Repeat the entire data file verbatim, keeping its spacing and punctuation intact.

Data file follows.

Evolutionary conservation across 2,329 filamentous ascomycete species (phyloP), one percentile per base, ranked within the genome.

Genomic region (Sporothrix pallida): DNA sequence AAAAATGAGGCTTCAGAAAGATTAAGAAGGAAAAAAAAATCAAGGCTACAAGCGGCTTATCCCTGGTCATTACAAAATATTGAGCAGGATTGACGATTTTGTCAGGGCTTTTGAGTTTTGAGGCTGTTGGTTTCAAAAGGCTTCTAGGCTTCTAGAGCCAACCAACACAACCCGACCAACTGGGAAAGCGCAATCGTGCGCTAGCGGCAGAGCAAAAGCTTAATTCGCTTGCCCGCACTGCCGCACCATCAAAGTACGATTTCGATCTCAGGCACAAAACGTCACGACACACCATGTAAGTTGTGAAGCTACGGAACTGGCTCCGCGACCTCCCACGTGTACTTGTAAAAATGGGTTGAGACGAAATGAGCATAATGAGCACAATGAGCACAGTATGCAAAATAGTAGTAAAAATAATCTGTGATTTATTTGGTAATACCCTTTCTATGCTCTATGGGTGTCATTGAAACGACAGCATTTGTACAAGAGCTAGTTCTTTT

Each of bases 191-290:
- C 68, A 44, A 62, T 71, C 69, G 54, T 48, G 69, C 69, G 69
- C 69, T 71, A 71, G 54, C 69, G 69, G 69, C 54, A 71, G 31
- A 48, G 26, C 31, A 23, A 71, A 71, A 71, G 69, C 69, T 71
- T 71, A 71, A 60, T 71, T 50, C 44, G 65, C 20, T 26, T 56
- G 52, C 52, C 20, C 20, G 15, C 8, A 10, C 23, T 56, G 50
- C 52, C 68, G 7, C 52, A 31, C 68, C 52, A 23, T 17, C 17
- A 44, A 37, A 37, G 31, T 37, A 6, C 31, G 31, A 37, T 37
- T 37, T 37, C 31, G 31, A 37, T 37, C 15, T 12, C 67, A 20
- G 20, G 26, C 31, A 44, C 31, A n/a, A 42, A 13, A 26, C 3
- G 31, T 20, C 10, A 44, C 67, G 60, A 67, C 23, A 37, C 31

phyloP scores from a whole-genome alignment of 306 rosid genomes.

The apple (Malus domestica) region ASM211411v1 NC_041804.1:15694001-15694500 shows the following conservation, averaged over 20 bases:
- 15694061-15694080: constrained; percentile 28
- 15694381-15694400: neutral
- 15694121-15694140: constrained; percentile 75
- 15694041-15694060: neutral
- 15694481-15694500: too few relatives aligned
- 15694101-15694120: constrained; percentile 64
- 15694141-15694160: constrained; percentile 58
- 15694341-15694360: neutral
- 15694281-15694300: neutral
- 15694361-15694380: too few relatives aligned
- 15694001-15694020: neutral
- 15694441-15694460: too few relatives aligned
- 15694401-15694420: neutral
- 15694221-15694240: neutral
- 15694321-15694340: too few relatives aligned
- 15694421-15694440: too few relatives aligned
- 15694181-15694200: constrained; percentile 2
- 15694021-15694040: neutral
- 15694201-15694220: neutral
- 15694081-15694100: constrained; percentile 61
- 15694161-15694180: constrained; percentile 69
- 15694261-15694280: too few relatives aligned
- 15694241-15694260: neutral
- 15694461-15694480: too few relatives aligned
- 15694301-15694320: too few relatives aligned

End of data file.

Evolutionary conservation across 2,329 filamentous ascomycete species (phyloP), one percentile per base, ranked within the genome.

Genomic region (Sporothrix pallida): DNA sequence AAAAATGAGGCTTCAGAAAGATTAAGAAGGAAAAAAAAATCAAGGCTACAAGCGGCTTATCCCTGGTCATTACAAAATATTGAGCAGGATTGACGATTTTGTCAGGGCTTTTGAGTTTTGAGGCTGTTGGTTTCAAAAGGCTTCTAGGCTTCTAGAGCCAACCAACACAACCCGACCAACTGGGAAAGCGCAATCGTGCGCTAGCGGCAGAGCAAAAGCTTAATTCGCTTGCCCGCACTGCCGCACCATCAAAGTACGATTTCGATCTCAGGCACAAAACGTCACGACACACCATGTAAGTTGTGAAGCTACGGAACTGGCTCCGCGACCTCCCACGTGTACTTGTAAAAATGGGTTGAGACGAAATGAGCATAATGAGCACAATGAGCACAGTATGCAAAATAGTAGTAAAAATAATCTGTGATTTATTTGGTAATACCCTTTCTATGCTCTATGGGTGTCATTGAAACGACAGCATTTGTACAAGAGCTAGTTCTTTT

Each of bases 191-290:
- C 68, A 44, A 62, T 71, C 69, G 54, T 48, G 69, C 69, G 69
- C 69, T 71, A 71, G 54, C 69, G 69, G 69, C 54, A 71, G 31
- A 48, G 26, C 31, A 23, A 71, A 71, A 71, G 69, C 69, T 71
- T 71, A 71, A 60, T 71, T 50, C 44, G 65, C 20, T 26, T 56
- G 52, C 52, C 20, C 20, G 15, C 8, A 10, C 23, T 56, G 50
- C 52, C 68, G 7, C 52, A 31, C 68, C 52, A 23, T 17, C 17
- A 44, A 37, A 37, G 31, T 37, A 6, C 31, G 31, A 37, T 37
- T 37, T 37, C 31, G 31, A 37, T 37, C 15, T 12, C 67, A 20
- G 20, G 26, C 31, A 44, C 31, A n/a, A 42, A 13, A 26, C 3
- G 31, T 20, C 10, A 44, C 67, G 60, A 67, C 23, A 37, C 31

phyloP scores from a whole-genome alignment of 306 rosid genomes.

The apple (Malus domestica) region ASM211411v1 NC_041804.1:15694001-15694500 shows the following conservation, averaged over 20 bases:
- 15694061-15694080: constrained; percentile 28
- 15694381-15694400: neutral
- 15694121-15694140: constrained; percentile 75
- 15694041-15694060: neutral
- 15694481-15694500: too few relatives aligned
- 15694101-15694120: constrained; percentile 64
- 15694141-15694160: constrained; percentile 58
- 15694341-15694360: neutral
- 15694281-15694300: neutral
- 15694361-15694380: too few relatives aligned
- 15694001-15694020: neutral
- 15694441-15694460: too few relatives aligned
- 15694401-15694420: neutral
- 15694221-15694240: neutral
- 15694321-15694340: too few relatives aligned
- 15694421-15694440: too few relatives aligned
- 15694181-15694200: constrained; percentile 2
- 15694021-15694040: neutral
- 15694201-15694220: neutral
- 15694081-15694100: constrained; percentile 61
- 15694161-15694180: constrained; percentile 69
- 15694261-15694280: too few relatives aligned
- 15694241-15694260: neutral
- 15694461-15694480: too few relatives aligned
- 15694301-15694320: too few relatives aligned